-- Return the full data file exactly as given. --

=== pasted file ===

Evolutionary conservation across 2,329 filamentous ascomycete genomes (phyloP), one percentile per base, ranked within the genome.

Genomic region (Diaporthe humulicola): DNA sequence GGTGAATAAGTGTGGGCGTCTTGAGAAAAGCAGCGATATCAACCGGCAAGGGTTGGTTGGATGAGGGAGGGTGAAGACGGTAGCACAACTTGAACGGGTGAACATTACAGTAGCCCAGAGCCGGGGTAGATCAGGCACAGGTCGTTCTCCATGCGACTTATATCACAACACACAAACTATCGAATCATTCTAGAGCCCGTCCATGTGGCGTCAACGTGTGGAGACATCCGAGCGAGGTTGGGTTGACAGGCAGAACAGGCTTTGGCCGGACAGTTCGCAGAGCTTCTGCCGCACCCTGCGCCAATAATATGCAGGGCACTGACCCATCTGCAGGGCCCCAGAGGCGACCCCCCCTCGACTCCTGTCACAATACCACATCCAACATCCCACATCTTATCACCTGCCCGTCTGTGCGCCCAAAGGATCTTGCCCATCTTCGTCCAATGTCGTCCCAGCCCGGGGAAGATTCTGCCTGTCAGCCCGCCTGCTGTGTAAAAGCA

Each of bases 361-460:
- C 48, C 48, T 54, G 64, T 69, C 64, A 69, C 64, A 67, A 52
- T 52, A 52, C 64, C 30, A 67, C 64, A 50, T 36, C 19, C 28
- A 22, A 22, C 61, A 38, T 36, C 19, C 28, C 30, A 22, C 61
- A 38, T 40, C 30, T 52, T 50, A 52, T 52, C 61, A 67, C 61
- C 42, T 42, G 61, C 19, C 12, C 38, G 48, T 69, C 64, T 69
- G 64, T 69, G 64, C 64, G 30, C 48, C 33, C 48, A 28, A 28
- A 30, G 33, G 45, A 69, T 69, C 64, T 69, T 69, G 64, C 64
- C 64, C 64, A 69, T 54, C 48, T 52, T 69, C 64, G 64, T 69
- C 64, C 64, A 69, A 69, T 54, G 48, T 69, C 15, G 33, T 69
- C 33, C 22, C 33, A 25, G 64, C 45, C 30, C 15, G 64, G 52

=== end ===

Evolutionary conservation across 2,329 filamentous ascomycete genomes (phyloP), one percentile per base, ranked within the genome.

Genomic region (Diaporthe humulicola): DNA sequence GGTGAATAAGTGTGGGCGTCTTGAGAAAAGCAGCGATATCAACCGGCAAGGGTTGGTTGGATGAGGGAGGGTGAAGACGGTAGCACAACTTGAACGGGTGAACATTACAGTAGCCCAGAGCCGGGGTAGATCAGGCACAGGTCGTTCTCCATGCGACTTATATCACAACACACAAACTATCGAATCATTCTAGAGCCCGTCCATGTGGCGTCAACGTGTGGAGACATCCGAGCGAGGTTGGGTTGACAGGCAGAACAGGCTTTGGCCGGACAGTTCGCAGAGCTTCTGCCGCACCCTGCGCCAATAATATGCAGGGCACTGACCCATCTGCAGGGCCCCAGAGGCGACCCCCCCTCGACTCCTGTCACAATACCACATCCAACATCCCACATCTTATCACCTGCCCGTCTGTGCGCCCAAAGGATCTTGCCCATCTTCGTCCAATGTCGTCCCAGCCCGGGGAAGATTCTGCCTGTCAGCCCGCCTGCTGTGTAAAAGCA

Each of bases 361-460:
- C 48, C 48, T 54, G 64, T 69, C 64, A 69, C 64, A 67, A 52
- T 52, A 52, C 64, C 30, A 67, C 64, A 50, T 36, C 19, C 28
- A 22, A 22, C 61, A 38, T 36, C 19, C 28, C 30, A 22, C 61
- A 38, T 40, C 30, T 52, T 50, A 52, T 52, C 61, A 67, C 61
- C 42, T 42, G 61, C 19, C 12, C 38, G 48, T 69, C 64, T 69
- G 64, T 69, G 64, C 64, G 30, C 48, C 33, C 48, A 28, A 28
- A 30, G 33, G 45, A 69, T 69, C 64, T 69, T 69, G 64, C 64
- C 64, C 64, A 69, T 54, C 48, T 52, T 69, C 64, G 64, T 69
- C 64, C 64, A 69, A 69, T 54, G 48, T 69, C 15, G 33, T 69
- C 33, C 22, C 33, A 25, G 64, C 45, C 30, C 15, G 64, G 52